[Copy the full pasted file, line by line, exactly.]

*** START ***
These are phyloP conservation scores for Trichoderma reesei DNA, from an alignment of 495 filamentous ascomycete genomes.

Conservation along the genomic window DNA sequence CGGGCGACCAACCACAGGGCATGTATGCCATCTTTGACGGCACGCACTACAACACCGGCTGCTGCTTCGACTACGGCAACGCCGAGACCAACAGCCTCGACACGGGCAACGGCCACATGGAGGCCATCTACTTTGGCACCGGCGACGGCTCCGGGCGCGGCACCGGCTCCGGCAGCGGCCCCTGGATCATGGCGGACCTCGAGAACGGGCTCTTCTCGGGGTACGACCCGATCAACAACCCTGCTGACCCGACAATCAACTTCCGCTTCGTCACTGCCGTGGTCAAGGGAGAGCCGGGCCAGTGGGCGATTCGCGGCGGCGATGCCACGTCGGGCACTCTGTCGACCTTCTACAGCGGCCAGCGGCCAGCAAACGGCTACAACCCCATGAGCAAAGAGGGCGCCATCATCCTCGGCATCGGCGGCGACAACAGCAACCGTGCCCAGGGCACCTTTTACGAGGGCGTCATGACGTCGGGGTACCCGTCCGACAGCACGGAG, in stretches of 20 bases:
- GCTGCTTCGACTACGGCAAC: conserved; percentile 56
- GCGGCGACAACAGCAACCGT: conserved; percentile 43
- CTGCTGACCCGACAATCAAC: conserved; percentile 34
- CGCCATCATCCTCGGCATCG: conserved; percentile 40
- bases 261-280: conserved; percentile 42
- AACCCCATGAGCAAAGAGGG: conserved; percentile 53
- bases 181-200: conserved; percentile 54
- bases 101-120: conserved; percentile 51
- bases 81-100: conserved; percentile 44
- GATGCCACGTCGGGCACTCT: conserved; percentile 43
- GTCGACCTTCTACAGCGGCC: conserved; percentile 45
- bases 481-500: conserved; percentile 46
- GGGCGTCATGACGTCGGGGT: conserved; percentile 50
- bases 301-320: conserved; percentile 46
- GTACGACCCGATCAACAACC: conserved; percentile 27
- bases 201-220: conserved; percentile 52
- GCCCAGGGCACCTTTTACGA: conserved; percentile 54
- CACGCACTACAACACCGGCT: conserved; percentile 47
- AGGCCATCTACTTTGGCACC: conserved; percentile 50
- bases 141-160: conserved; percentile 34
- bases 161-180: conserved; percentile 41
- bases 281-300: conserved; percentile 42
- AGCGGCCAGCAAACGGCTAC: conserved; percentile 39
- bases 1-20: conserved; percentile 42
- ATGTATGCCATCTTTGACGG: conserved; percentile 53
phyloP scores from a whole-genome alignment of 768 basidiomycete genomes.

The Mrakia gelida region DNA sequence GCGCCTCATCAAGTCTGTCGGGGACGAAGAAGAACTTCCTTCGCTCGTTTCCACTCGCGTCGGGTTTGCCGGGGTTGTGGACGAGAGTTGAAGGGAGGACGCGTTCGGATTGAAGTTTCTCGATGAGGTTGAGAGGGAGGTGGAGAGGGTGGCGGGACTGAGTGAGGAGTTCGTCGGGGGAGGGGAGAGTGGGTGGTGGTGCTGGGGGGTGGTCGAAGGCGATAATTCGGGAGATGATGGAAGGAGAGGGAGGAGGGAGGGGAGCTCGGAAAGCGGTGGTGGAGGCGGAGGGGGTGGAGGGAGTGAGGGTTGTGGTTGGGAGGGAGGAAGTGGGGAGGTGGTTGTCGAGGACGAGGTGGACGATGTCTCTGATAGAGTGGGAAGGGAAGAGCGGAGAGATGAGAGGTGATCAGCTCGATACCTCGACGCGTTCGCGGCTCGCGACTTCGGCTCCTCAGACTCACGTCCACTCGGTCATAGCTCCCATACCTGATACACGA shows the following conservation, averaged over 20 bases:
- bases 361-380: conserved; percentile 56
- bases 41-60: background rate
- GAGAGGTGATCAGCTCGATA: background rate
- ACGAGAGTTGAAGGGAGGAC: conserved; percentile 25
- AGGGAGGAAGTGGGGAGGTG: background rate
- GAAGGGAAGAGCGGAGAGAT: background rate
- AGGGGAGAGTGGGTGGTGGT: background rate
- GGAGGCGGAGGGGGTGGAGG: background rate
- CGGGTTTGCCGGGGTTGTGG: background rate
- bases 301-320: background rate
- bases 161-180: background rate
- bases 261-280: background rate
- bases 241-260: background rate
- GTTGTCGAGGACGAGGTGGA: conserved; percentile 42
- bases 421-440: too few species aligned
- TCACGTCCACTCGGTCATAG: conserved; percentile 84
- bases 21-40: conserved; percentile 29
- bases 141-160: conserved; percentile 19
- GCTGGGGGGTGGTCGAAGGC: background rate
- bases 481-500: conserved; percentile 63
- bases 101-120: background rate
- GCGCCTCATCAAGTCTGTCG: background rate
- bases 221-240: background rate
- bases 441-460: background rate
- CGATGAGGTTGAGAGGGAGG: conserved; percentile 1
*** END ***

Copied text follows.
These are phyloP conservation scores for Trichoderma reesei DNA, from an alignment of 495 filamentous ascomycete genomes.

Conservation along the genomic window DNA sequence CGGGCGACCAACCACAGGGCATGTATGCCATCTTTGACGGCACGCACTACAACACCGGCTGCTGCTTCGACTACGGCAACGCCGAGACCAACAGCCTCGACACGGGCAACGGCCACATGGAGGCCATCTACTTTGGCACCGGCGACGGCTCCGGGCGCGGCACCGGCTCCGGCAGCGGCCCCTGGATCATGGCGGACCTCGAGAACGGGCTCTTCTCGGGGTACGACCCGATCAACAACCCTGCTGACCCGACAATCAACTTCCGCTTCGTCACTGCCGTGGTCAAGGGAGAGCCGGGCCAGTGGGCGATTCGCGGCGGCGATGCCACGTCGGGCACTCTGTCGACCTTCTACAGCGGCCAGCGGCCAGCAAACGGCTACAACCCCATGAGCAAAGAGGGCGCCATCATCCTCGGCATCGGCGGCGACAACAGCAACCGTGCCCAGGGCACCTTTTACGAGGGCGTCATGACGTCGGGGTACCCGTCCGACAGCACGGAG, in stretches of 20 bases:
- GCTGCTTCGACTACGGCAAC: conserved; percentile 56
- GCGGCGACAACAGCAACCGT: conserved; percentile 43
- CTGCTGACCCGACAATCAAC: conserved; percentile 34
- CGCCATCATCCTCGGCATCG: conserved; percentile 40
- bases 261-280: conserved; percentile 42
- AACCCCATGAGCAAAGAGGG: conserved; percentile 53
- bases 181-200: conserved; percentile 54
- bases 101-120: conserved; percentile 51
- bases 81-100: conserved; percentile 44
- GATGCCACGTCGGGCACTCT: conserved; percentile 43
- GTCGACCTTCTACAGCGGCC: conserved; percentile 45
- bases 481-500: conserved; percentile 46
- GGGCGTCATGACGTCGGGGT: conserved; percentile 50
- bases 301-320: conserved; percentile 46
- GTACGACCCGATCAACAACC: conserved; percentile 27
- bases 201-220: conserved; percentile 52
- GCCCAGGGCACCTTTTACGA: conserved; percentile 54
- CACGCACTACAACACCGGCT: conserved; percentile 47
- AGGCCATCTACTTTGGCACC: conserved; percentile 50
- bases 141-160: conserved; percentile 34
- bases 161-180: conserved; percentile 41
- bases 281-300: conserved; percentile 42
- AGCGGCCAGCAAACGGCTAC: conserved; percentile 39
- bases 1-20: conserved; percentile 42
- ATGTATGCCATCTTTGACGG: conserved; percentile 53
phyloP scores from a whole-genome alignment of 768 basidiomycete genomes.

The Mrakia gelida region DNA sequence GCGCCTCATCAAGTCTGTCGGGGACGAAGAAGAACTTCCTTCGCTCGTTTCCACTCGCGTCGGGTTTGCCGGGGTTGTGGACGAGAGTTGAAGGGAGGACGCGTTCGGATTGAAGTTTCTCGATGAGGTTGAGAGGGAGGTGGAGAGGGTGGCGGGACTGAGTGAGGAGTTCGTCGGGGGAGGGGAGAGTGGGTGGTGGTGCTGGGGGGTGGTCGAAGGCGATAATTCGGGAGATGATGGAAGGAGAGGGAGGAGGGAGGGGAGCTCGGAAAGCGGTGGTGGAGGCGGAGGGGGTGGAGGGAGTGAGGGTTGTGGTTGGGAGGGAGGAAGTGGGGAGGTGGTTGTCGAGGACGAGGTGGACGATGTCTCTGATAGAGTGGGAAGGGAAGAGCGGAGAGATGAGAGGTGATCAGCTCGATACCTCGACGCGTTCGCGGCTCGCGACTTCGGCTCCTCAGACTCACGTCCACTCGGTCATAGCTCCCATACCTGATACACGA shows the following conservation, averaged over 20 bases:
- bases 361-380: conserved; percentile 56
- bases 41-60: background rate
- GAGAGGTGATCAGCTCGATA: background rate
- ACGAGAGTTGAAGGGAGGAC: conserved; percentile 25
- AGGGAGGAAGTGGGGAGGTG: background rate
- GAAGGGAAGAGCGGAGAGAT: background rate
- AGGGGAGAGTGGGTGGTGGT: background rate
- GGAGGCGGAGGGGGTGGAGG: background rate
- CGGGTTTGCCGGGGTTGTGG: background rate
- bases 301-320: background rate
- bases 161-180: background rate
- bases 261-280: background rate
- bases 241-260: background rate
- GTTGTCGAGGACGAGGTGGA: conserved; percentile 42
- bases 421-440: too few species aligned
- TCACGTCCACTCGGTCATAG: conserved; percentile 84
- bases 21-40: conserved; percentile 29
- bases 141-160: conserved; percentile 19
- GCTGGGGGGTGGTCGAAGGC: background rate
- bases 481-500: conserved; percentile 63
- bases 101-120: background rate
- GCGCCTCATCAAGTCTGTCG: background rate
- bases 221-240: background rate
- bases 441-460: background rate
- CGATGAGGTTGAGAGGGAGG: conserved; percentile 1